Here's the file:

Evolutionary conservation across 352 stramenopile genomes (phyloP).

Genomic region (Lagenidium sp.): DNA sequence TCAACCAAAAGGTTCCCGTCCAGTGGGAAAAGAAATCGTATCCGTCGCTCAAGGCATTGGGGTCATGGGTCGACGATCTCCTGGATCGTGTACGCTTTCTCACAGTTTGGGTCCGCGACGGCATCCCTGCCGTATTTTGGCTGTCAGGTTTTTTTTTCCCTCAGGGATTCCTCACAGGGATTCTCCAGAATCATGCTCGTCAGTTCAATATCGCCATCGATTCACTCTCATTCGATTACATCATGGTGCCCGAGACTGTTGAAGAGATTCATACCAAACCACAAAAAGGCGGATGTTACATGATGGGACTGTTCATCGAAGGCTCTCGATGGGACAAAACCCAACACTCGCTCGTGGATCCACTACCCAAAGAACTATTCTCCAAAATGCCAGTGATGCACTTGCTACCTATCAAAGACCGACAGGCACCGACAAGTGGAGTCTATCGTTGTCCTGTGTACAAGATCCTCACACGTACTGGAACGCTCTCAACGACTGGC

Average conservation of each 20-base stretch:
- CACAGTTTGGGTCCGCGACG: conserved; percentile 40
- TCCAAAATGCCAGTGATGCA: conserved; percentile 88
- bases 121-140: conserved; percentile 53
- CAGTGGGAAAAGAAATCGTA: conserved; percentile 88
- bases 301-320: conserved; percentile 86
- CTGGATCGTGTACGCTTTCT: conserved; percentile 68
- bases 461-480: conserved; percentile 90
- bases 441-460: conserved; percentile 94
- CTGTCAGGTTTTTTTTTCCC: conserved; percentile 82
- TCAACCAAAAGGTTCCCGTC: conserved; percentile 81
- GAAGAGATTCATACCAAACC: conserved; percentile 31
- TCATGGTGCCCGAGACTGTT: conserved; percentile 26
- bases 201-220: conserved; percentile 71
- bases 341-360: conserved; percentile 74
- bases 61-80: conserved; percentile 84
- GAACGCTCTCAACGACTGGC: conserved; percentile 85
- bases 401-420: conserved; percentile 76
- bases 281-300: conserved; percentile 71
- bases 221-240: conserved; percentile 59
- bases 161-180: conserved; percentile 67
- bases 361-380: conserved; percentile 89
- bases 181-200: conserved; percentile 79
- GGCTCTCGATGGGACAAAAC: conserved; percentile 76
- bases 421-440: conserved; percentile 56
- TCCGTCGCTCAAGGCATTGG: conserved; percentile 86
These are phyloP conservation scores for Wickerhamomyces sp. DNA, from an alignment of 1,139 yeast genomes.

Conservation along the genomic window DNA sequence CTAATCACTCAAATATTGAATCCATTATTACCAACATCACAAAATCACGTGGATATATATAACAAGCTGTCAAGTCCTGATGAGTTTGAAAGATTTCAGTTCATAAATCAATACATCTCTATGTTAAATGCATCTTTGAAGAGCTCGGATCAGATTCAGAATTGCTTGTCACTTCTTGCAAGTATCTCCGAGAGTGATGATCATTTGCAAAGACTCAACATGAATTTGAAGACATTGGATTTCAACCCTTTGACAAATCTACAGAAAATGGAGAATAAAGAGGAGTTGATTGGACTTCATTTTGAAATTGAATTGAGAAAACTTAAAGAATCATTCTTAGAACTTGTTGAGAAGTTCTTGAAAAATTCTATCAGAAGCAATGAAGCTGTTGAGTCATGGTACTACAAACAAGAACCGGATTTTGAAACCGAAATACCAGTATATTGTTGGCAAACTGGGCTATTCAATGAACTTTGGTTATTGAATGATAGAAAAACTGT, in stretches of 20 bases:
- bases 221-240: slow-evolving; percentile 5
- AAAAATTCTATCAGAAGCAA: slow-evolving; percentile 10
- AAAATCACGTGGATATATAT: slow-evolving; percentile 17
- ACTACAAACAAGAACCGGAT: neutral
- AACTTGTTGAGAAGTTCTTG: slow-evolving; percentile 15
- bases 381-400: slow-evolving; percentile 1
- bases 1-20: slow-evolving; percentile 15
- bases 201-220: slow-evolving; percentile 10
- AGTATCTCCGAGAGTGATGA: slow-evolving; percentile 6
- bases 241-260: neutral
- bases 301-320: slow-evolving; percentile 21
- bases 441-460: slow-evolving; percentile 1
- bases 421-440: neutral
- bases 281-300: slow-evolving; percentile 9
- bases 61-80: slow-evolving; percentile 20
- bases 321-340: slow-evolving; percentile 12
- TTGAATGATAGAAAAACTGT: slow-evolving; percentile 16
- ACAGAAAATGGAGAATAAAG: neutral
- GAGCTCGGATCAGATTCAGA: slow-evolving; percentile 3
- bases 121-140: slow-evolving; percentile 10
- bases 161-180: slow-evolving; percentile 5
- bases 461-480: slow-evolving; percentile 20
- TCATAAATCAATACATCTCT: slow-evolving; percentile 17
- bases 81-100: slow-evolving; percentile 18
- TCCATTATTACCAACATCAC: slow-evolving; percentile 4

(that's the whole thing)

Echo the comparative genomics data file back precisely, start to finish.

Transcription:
Evolutionary conservation across 352 stramenopile genomes (phyloP).

Genomic region (Lagenidium sp.): DNA sequence TCAACCAAAAGGTTCCCGTCCAGTGGGAAAAGAAATCGTATCCGTCGCTCAAGGCATTGGGGTCATGGGTCGACGATCTCCTGGATCGTGTACGCTTTCTCACAGTTTGGGTCCGCGACGGCATCCCTGCCGTATTTTGGCTGTCAGGTTTTTTTTTCCCTCAGGGATTCCTCACAGGGATTCTCCAGAATCATGCTCGTCAGTTCAATATCGCCATCGATTCACTCTCATTCGATTACATCATGGTGCCCGAGACTGTTGAAGAGATTCATACCAAACCACAAAAAGGCGGATGTTACATGATGGGACTGTTCATCGAAGGCTCTCGATGGGACAAAACCCAACACTCGCTCGTGGATCCACTACCCAAAGAACTATTCTCCAAAATGCCAGTGATGCACTTGCTACCTATCAAAGACCGACAGGCACCGACAAGTGGAGTCTATCGTTGTCCTGTGTACAAGATCCTCACACGTACTGGAACGCTCTCAACGACTGGC

Average conservation of each 20-base stretch:
- CACAGTTTGGGTCCGCGACG: conserved; percentile 40
- TCCAAAATGCCAGTGATGCA: conserved; percentile 88
- bases 121-140: conserved; percentile 53
- CAGTGGGAAAAGAAATCGTA: conserved; percentile 88
- bases 301-320: conserved; percentile 86
- CTGGATCGTGTACGCTTTCT: conserved; percentile 68
- bases 461-480: conserved; percentile 90
- bases 441-460: conserved; percentile 94
- CTGTCAGGTTTTTTTTTCCC: conserved; percentile 82
- TCAACCAAAAGGTTCCCGTC: conserved; percentile 81
- GAAGAGATTCATACCAAACC: conserved; percentile 31
- TCATGGTGCCCGAGACTGTT: conserved; percentile 26
- bases 201-220: conserved; percentile 71
- bases 341-360: conserved; percentile 74
- bases 61-80: conserved; percentile 84
- GAACGCTCTCAACGACTGGC: conserved; percentile 85
- bases 401-420: conserved; percentile 76
- bases 281-300: conserved; percentile 71
- bases 221-240: conserved; percentile 59
- bases 161-180: conserved; percentile 67
- bases 361-380: conserved; percentile 89
- bases 181-200: conserved; percentile 79
- GGCTCTCGATGGGACAAAAC: conserved; percentile 76
- bases 421-440: conserved; percentile 56
- TCCGTCGCTCAAGGCATTGG: conserved; percentile 86
These are phyloP conservation scores for Wickerhamomyces sp. DNA, from an alignment of 1,139 yeast genomes.

Conservation along the genomic window DNA sequence CTAATCACTCAAATATTGAATCCATTATTACCAACATCACAAAATCACGTGGATATATATAACAAGCTGTCAAGTCCTGATGAGTTTGAAAGATTTCAGTTCATAAATCAATACATCTCTATGTTAAATGCATCTTTGAAGAGCTCGGATCAGATTCAGAATTGCTTGTCACTTCTTGCAAGTATCTCCGAGAGTGATGATCATTTGCAAAGACTCAACATGAATTTGAAGACATTGGATTTCAACCCTTTGACAAATCTACAGAAAATGGAGAATAAAGAGGAGTTGATTGGACTTCATTTTGAAATTGAATTGAGAAAACTTAAAGAATCATTCTTAGAACTTGTTGAGAAGTTCTTGAAAAATTCTATCAGAAGCAATGAAGCTGTTGAGTCATGGTACTACAAACAAGAACCGGATTTTGAAACCGAAATACCAGTATATTGTTGGCAAACTGGGCTATTCAATGAACTTTGGTTATTGAATGATAGAAAAACTGT, in stretches of 20 bases:
- bases 221-240: slow-evolving; percentile 5
- AAAAATTCTATCAGAAGCAA: slow-evolving; percentile 10
- AAAATCACGTGGATATATAT: slow-evolving; percentile 17
- ACTACAAACAAGAACCGGAT: neutral
- AACTTGTTGAGAAGTTCTTG: slow-evolving; percentile 15
- bases 381-400: slow-evolving; percentile 1
- bases 1-20: slow-evolving; percentile 15
- bases 201-220: slow-evolving; percentile 10
- AGTATCTCCGAGAGTGATGA: slow-evolving; percentile 6
- bases 241-260: neutral
- bases 301-320: slow-evolving; percentile 21
- bases 441-460: slow-evolving; percentile 1
- bases 421-440: neutral
- bases 281-300: slow-evolving; percentile 9
- bases 61-80: slow-evolving; percentile 20
- bases 321-340: slow-evolving; percentile 12
- TTGAATGATAGAAAAACTGT: slow-evolving; percentile 16
- ACAGAAAATGGAGAATAAAG: neutral
- GAGCTCGGATCAGATTCAGA: slow-evolving; percentile 3
- bases 121-140: slow-evolving; percentile 10
- bases 161-180: slow-evolving; percentile 5
- bases 461-480: slow-evolving; percentile 20
- TCATAAATCAATACATCTCT: slow-evolving; percentile 17
- bases 81-100: slow-evolving; percentile 18
- TCCATTATTACCAACATCAC: slow-evolving; percentile 4